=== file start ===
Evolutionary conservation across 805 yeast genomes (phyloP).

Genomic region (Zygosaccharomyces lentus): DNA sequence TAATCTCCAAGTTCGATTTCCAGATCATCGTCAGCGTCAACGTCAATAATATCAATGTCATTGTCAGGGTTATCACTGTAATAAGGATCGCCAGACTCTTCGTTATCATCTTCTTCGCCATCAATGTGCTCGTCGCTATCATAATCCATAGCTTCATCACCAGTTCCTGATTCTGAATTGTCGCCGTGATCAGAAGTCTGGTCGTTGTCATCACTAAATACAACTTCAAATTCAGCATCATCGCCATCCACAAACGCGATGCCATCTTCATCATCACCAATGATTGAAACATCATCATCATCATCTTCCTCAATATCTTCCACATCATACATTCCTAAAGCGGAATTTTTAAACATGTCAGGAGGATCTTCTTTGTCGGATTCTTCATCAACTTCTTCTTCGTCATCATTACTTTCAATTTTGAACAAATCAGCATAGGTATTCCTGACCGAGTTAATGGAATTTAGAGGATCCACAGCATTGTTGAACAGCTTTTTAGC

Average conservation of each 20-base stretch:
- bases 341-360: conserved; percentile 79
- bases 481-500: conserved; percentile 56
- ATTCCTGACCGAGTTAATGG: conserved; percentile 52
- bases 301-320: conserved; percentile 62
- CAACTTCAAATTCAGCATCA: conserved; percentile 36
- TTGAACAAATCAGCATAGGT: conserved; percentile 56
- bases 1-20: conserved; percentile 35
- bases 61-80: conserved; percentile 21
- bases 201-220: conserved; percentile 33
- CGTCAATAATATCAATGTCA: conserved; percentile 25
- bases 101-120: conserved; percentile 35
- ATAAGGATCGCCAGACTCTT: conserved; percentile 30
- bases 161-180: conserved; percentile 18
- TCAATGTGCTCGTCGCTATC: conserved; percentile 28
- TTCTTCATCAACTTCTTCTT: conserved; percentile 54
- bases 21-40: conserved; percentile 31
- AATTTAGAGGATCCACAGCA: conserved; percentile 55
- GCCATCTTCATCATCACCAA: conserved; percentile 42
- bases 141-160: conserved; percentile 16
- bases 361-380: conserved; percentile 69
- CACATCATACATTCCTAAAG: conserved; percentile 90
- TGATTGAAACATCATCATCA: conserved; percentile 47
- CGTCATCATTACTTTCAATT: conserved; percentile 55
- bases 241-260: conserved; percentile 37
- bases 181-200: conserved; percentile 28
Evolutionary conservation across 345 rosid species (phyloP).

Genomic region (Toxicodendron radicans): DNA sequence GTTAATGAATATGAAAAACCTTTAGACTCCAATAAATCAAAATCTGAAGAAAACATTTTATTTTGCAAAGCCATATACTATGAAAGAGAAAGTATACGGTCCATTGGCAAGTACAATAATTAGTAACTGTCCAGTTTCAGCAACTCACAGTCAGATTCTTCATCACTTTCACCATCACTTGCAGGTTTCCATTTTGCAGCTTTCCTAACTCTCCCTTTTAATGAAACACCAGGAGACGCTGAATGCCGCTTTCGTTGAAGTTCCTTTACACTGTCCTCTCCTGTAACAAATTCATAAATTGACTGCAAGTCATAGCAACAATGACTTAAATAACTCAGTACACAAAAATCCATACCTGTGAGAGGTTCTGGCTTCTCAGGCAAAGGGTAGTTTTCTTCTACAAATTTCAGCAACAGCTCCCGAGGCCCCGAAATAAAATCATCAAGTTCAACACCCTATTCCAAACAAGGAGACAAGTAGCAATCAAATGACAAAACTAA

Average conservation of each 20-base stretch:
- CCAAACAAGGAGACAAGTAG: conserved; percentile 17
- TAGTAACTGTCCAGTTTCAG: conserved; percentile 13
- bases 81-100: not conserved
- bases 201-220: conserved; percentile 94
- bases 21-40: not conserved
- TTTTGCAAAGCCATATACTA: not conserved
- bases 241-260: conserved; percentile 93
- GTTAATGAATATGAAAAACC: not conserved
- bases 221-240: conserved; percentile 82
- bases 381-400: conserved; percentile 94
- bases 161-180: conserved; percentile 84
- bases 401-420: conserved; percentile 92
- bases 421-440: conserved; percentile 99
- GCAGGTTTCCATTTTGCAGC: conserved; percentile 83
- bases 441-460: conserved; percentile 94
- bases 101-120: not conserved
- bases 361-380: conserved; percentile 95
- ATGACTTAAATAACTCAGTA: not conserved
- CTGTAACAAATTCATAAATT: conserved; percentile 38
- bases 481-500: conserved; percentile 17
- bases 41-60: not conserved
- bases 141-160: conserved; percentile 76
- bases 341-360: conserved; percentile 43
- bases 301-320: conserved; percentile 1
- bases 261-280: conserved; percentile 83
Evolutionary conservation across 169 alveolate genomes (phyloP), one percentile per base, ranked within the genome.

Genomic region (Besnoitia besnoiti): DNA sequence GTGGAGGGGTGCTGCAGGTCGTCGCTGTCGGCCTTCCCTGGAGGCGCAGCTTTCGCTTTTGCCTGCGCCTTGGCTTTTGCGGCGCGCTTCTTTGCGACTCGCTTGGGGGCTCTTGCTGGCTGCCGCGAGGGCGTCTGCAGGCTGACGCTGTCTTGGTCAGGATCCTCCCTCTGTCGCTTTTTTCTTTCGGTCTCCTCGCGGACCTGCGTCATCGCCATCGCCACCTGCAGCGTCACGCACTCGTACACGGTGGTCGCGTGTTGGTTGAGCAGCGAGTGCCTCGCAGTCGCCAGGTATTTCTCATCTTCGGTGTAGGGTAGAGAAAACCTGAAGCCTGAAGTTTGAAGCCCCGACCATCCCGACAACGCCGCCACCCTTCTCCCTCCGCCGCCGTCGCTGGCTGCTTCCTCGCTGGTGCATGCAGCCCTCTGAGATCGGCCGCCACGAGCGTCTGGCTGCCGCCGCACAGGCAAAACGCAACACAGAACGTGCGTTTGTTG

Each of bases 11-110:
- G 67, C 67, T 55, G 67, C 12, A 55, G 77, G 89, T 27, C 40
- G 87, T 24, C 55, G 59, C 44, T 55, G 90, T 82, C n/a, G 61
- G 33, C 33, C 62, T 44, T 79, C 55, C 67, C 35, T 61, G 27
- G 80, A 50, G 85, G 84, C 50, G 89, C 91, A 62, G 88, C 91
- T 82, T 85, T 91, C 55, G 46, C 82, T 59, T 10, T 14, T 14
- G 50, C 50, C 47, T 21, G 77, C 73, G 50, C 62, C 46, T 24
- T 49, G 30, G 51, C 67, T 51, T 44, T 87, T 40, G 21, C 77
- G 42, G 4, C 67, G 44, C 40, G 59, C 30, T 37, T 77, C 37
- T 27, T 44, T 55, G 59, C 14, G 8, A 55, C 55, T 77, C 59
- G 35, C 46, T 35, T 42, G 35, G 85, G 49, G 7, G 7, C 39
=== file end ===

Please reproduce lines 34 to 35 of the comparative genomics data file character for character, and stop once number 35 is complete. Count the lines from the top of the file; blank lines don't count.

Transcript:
- bases 81-100: not conserved
- bases 201-220: conserved; percentile 94